This article explores how savings banks managed the process of computerization through ad hoc management committees articulated under the aegis of national associations. The combination of cash payments (and low penetration of cheques) in the Spanish retail sector together with increasing administrative costs, acted as incentives for Spanish savings banks embracing applications of computer technology to articulate viable solutions for cost reductions, offer alternative payment systems to cash and facilitate greater diversification. A running comparison is made with similar developments in Britain. Computerization committees had little impact amongst the trustee savings banks (TSB). This responded to a combination of a poor corporate strategy and a number of external events. By the mid-1970s it was evident that the trustee savings banks had lost a significant share of the total domestic deposits in sterling. Meanwhile, collective investments in computer technology applications were instrumental for Spanish savings banks to successfully contest the domestic retail bank market.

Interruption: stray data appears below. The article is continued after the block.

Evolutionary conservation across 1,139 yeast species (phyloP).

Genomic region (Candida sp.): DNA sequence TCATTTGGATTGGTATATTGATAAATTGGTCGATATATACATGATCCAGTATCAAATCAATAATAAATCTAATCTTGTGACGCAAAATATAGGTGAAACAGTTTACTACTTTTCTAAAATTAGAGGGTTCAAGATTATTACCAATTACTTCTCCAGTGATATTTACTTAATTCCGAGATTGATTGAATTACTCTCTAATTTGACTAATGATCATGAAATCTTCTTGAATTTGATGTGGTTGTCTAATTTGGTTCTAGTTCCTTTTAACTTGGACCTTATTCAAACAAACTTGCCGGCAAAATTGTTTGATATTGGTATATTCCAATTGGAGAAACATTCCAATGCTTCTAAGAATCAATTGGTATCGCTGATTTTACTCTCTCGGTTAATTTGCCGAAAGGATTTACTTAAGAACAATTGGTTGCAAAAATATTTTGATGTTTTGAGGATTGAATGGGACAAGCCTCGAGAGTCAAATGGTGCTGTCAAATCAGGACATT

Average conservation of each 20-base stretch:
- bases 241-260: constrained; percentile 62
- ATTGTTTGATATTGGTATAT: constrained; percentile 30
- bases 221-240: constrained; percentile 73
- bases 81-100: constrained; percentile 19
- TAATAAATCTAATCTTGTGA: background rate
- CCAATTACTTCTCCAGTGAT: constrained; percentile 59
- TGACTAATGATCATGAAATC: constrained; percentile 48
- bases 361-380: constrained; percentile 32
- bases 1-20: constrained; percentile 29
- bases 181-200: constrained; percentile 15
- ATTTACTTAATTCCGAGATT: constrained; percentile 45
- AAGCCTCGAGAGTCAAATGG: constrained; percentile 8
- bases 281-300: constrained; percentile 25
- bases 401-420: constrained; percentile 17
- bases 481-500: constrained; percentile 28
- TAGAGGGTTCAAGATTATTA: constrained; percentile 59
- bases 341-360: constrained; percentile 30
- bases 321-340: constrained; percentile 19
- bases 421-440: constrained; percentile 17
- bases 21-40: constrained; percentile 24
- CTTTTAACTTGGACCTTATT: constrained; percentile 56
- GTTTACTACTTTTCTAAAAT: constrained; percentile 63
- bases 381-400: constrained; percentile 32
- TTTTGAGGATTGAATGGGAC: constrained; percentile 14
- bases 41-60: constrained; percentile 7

|Number of pages||34|
|Journal||Revista de Historia Industrial|
|Publication status||Published - 2011|